swing does the _dispose(), THEN he gets to the next Q'd item: progresswin


if you want to test that this is actually what's going on just for fun, try commenting out the _dispose() call...


That's my attempt at diagnostics. On the overall design, I'll throw in my two cents, for what it's worth...

You might want to generally structure the code so that the actionListeners trigger things to happen, rather than actually doing things themselves. This keeps listener Q's unclogged, and also helps you think in terms of "state": events, gui, data ... (conversely model-view-controller:=)


By way of a small example, your welcome win has 2 states: OPEN/CLOSED

The OPEN state is the default, the NEXT button triggers the state-change to CLOSED.

So (assuming there is no third state like CANCELLED:-), the NEXT button only needs to close the welcome window.

Next, the progress window init is triggered by the CLOSED (not CANCELLED:-) state of the welcome window ... so you can add a WindowListener for the welcome window. The welcomewin listener's windowClosed method can invoke the progress window's init code ... and so on...

ActionListeners have to do stuff, but the trick is to make them do as little as possible - especially time-consuming stuff. Since a listener just represents a new item in a given Q of events, it's best to hand off as much work as you can to a thread somewhere - which you have wisely chosen to do already.

hth
 
Dirk Coppieters
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Ok, using swingworker example of sun with the timer worked.
(it took me some time to understand the fact that the work in
the events and the work for the gui is done by the same thread;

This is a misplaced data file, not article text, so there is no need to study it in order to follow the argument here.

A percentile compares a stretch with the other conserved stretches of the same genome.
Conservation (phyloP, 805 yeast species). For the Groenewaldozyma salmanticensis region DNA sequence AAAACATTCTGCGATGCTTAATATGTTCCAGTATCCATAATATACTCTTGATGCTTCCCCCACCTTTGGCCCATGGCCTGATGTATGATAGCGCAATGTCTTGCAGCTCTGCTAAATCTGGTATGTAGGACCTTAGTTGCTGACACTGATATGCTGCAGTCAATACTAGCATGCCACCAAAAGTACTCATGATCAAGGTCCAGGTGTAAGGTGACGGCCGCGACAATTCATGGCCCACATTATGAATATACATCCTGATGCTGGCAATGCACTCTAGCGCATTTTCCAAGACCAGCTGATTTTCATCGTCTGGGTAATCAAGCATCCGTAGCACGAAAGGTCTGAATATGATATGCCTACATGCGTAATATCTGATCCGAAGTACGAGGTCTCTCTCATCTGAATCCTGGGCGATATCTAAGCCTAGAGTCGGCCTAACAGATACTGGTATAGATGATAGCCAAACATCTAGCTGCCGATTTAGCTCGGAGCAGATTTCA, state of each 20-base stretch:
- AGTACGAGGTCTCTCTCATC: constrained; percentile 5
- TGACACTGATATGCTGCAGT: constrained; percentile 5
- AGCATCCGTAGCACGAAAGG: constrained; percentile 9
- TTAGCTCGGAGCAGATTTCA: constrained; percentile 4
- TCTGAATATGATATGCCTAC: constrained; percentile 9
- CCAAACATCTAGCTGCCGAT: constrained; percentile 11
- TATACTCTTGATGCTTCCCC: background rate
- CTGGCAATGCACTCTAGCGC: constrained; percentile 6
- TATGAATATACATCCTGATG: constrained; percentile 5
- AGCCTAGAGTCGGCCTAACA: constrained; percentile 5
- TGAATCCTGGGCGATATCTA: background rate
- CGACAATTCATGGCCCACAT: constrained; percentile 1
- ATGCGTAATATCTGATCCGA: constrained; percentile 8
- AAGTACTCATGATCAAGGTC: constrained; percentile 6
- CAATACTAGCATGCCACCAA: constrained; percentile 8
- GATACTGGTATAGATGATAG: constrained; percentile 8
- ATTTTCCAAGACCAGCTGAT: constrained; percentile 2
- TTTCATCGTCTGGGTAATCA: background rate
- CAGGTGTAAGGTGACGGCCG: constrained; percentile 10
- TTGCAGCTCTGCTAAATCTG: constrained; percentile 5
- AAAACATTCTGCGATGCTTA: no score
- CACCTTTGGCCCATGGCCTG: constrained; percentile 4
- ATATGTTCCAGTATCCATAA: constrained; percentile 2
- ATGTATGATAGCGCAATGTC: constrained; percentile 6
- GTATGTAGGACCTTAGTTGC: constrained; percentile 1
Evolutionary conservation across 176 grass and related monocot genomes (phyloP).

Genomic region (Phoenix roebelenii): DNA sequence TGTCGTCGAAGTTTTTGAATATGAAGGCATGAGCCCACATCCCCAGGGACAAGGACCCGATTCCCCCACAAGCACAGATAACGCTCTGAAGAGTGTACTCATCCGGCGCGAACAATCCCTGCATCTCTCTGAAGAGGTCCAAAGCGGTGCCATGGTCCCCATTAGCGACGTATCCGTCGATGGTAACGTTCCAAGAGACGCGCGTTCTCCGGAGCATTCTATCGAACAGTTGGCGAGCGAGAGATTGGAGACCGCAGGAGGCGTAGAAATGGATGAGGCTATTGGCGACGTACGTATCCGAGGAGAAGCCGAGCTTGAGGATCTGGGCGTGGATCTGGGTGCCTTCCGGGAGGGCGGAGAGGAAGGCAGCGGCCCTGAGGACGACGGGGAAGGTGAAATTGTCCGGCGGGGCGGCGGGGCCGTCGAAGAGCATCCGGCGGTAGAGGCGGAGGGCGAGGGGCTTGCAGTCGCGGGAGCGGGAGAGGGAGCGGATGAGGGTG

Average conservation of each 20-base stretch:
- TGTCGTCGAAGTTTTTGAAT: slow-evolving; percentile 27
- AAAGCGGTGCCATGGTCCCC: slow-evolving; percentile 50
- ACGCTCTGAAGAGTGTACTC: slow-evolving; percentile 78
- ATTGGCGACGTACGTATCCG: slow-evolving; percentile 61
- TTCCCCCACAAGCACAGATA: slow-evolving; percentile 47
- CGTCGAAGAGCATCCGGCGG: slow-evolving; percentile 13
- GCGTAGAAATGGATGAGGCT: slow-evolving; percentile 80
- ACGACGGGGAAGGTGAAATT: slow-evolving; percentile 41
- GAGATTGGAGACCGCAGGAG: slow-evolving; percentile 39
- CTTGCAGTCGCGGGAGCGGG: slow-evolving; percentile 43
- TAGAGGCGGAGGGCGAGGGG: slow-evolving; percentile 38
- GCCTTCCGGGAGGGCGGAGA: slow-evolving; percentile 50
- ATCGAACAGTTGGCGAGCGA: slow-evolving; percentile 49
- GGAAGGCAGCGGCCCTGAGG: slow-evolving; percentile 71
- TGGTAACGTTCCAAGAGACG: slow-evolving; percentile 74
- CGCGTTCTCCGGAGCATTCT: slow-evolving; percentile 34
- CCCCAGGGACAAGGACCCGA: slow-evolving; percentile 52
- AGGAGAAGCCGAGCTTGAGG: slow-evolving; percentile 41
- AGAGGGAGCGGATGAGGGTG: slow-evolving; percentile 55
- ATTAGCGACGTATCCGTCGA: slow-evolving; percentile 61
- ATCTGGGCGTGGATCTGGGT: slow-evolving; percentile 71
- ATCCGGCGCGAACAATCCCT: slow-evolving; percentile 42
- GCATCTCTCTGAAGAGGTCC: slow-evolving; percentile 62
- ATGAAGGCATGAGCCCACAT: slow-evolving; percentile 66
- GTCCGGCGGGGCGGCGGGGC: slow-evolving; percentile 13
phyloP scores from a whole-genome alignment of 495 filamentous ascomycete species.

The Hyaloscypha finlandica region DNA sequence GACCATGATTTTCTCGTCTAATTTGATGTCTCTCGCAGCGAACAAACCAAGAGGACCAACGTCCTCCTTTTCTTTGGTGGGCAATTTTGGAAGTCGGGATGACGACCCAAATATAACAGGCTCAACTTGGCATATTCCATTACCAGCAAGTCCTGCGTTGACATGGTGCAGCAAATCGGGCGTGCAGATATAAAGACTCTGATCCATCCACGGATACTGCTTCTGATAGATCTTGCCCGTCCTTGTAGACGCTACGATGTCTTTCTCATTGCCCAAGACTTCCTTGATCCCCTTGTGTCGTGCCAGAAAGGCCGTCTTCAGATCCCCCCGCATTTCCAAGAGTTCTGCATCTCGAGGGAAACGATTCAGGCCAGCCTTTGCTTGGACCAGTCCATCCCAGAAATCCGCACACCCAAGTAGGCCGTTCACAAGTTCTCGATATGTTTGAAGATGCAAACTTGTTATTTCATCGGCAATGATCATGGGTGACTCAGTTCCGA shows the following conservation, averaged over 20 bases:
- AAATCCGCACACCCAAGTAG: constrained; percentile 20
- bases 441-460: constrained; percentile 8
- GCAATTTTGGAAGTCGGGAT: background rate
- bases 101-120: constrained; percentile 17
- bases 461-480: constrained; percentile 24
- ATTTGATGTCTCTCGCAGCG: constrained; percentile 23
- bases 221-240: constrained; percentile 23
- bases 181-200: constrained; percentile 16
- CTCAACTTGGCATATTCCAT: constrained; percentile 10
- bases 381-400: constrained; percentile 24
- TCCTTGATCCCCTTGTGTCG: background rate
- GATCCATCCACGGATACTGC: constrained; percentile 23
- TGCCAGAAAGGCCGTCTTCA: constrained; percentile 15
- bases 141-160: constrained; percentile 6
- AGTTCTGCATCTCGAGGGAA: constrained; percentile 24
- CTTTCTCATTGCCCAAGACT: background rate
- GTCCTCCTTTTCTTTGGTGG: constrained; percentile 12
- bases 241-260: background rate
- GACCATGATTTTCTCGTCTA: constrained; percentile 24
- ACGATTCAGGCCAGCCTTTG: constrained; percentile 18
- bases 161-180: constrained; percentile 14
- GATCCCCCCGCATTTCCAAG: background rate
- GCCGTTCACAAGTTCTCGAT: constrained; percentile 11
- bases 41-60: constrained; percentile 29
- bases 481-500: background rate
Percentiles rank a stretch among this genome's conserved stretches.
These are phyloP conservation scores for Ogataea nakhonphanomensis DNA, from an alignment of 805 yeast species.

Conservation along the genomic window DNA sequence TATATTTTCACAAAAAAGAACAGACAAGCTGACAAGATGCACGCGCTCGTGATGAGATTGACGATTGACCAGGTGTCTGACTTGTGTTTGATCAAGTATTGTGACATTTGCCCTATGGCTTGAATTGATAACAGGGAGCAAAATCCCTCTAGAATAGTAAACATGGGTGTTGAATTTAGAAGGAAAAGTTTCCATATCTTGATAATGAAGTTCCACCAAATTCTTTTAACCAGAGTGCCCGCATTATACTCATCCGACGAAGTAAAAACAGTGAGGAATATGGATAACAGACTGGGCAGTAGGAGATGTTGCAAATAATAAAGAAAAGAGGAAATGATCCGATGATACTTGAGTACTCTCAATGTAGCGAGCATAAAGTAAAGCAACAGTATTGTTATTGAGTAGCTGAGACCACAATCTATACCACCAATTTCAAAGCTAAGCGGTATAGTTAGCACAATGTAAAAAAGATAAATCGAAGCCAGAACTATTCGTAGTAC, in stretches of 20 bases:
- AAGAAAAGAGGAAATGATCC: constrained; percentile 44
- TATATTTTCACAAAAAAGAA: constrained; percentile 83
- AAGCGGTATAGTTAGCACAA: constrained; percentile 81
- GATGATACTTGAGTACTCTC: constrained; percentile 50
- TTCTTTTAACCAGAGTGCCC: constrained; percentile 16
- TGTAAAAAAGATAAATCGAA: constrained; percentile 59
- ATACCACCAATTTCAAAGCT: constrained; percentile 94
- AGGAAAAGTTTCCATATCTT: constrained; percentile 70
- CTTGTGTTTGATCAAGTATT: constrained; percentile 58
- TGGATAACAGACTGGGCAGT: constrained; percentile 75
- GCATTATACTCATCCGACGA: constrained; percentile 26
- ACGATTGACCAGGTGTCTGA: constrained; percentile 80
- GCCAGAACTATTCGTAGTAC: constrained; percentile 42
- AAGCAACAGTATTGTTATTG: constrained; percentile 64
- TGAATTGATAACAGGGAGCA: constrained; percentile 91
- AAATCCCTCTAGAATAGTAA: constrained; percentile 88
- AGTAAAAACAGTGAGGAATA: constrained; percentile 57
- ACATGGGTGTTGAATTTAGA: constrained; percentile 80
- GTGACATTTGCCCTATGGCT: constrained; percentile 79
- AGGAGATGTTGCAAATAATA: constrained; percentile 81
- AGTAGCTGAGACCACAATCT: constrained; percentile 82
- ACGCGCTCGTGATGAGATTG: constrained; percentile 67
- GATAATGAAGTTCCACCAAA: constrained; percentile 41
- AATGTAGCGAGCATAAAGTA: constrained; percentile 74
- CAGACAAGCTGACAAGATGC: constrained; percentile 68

as per:
The Event-Dispatching Thread
Swing event-handling and painting code executes in a single thread, called the event-dispatching thread. This ensures that each event handler finishes executing before the next one executes and that painting isn't interrupted by events. To avoid the possibility of deadlock, you must take extreme care that Swing components and models are created, modified, and queried only from the event-dispatching thread.
Thanks!
Dirk
 
clio katz
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yeah, the single-event-q strikes me as a pretty big deficiency in the java gui. it kindof primitive-izes the fluidity of multi-tasking, event-based gui model. sure, machines are getting bigger n faster, but 'programming around' the single q requires "great care", and thread creation/class instantiation are both relatively expensive ops in memory and clock cycles

(on the other hand, i've hosed my box more than a few times clanging windows around with hastily-constructed vc++ mfc's ...)

bravo for acquainting yourself w swingworker the first time out. i gulped for a long while considering the performance hit of introducing class, thread, synchronized methods ... but the headache eventually subsided. i'm ok now .. and when the classloader gods are smiling i even manage to paint a splash/progress window before the background task has finished!:-)

ah well.
 
It is sorta covered in the JavaRanch Style Guide.